Florida is no stranger to big hurricanes. The winds of one storm in 1935, in at about 185 mph, were among the most intense to make landfall on record in the Atlantic. Back when storms weren’t given names, it still got one: the Great Labor Day Hurricane.
In the process, Florida, like other places, is also learning how to better respond and adapt to the risks it faces. The arrival of Hurricane Ian today is proving a big test, bringing intense rains, winds, and storm surges from the Fort Myers area to the north of the state and into Georgia. Cuba is already working to restore power after Ian knocked out electricity across the island.
The back-to-back arrival of two big storms – Fiona last week, now Ian – is a reminder that many regions need this kind of preparedness. Fiona hit hard in Puerto Rico and maintained its intensity all the way to eastern Canada.
The risks are age-old, but this is an era when rising coastal development is coinciding with climate change that, researchers say, is making intense storms like Ian more likely. Our reporters are working on a story, for tomorrow, on both the threats and the response.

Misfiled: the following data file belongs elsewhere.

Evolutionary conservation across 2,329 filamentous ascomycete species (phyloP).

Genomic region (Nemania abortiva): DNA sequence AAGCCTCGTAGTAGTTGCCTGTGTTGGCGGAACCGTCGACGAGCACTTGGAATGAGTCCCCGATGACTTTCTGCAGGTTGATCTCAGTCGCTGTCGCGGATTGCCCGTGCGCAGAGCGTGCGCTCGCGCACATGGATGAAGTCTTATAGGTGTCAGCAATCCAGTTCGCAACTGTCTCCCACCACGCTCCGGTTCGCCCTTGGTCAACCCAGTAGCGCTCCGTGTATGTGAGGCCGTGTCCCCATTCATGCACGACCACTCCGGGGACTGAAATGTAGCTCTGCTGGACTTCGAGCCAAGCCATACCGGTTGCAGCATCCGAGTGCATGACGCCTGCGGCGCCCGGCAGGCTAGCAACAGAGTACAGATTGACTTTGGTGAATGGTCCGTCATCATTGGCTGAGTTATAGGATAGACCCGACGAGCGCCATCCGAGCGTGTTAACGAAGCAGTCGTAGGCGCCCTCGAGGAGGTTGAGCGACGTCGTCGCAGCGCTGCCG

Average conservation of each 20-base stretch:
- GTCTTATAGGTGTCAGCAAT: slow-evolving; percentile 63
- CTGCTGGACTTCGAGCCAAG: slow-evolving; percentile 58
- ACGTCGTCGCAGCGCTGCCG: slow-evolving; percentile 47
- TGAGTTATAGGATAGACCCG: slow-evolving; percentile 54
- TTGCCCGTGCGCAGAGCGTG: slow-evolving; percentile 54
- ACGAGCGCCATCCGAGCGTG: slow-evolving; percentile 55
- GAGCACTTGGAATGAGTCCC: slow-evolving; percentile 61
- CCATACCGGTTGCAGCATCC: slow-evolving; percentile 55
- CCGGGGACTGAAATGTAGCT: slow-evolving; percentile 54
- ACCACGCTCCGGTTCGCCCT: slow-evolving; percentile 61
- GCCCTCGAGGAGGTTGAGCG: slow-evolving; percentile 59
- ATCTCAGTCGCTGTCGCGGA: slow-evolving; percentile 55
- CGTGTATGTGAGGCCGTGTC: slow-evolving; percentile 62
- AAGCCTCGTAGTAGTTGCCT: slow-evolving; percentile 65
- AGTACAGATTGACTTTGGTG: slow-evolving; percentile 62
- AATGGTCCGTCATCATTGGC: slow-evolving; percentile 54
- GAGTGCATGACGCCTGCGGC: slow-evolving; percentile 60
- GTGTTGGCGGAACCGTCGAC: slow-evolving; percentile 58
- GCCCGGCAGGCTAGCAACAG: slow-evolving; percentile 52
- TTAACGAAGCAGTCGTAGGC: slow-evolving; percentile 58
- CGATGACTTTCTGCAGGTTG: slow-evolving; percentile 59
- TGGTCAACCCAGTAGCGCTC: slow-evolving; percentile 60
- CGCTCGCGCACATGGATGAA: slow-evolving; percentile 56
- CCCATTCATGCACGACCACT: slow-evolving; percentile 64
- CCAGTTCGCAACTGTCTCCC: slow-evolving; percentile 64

Already, efforts in the wake of Fiona are very visible, from finding homes for rescued animals to offering long-term repairs and relief.
New York Mayor Eric Adams visited the Dominican Republic and Puerto Rico this week, representing a city where many citizens and groups are seeking to mobilize aid.
University of Minnesota football player Steven Ortiz Jr., from Puerto Rico, has arranged for the proceeds from his athletic “name, image, likeness” deal to go to the island during October. Mr. Ortiz draws inspiration from former baseball star and fellow Puerto Rican Roberto Clemente, who died in a 1972 plane crash seeking to help Nicaraguans after a devastating earthquake.
President Joe Biden pledged significant federal assistance with emergency response on the island.
And, laying aside partisan differences, the president and Florida Gov. Ron DeSantis spoke Tuesday night about this week’s hurricane. White House press secretary Karine Jean-Pierre said in a press briefing Wednesday that there are “no politics” when it comes to helping people after disaster.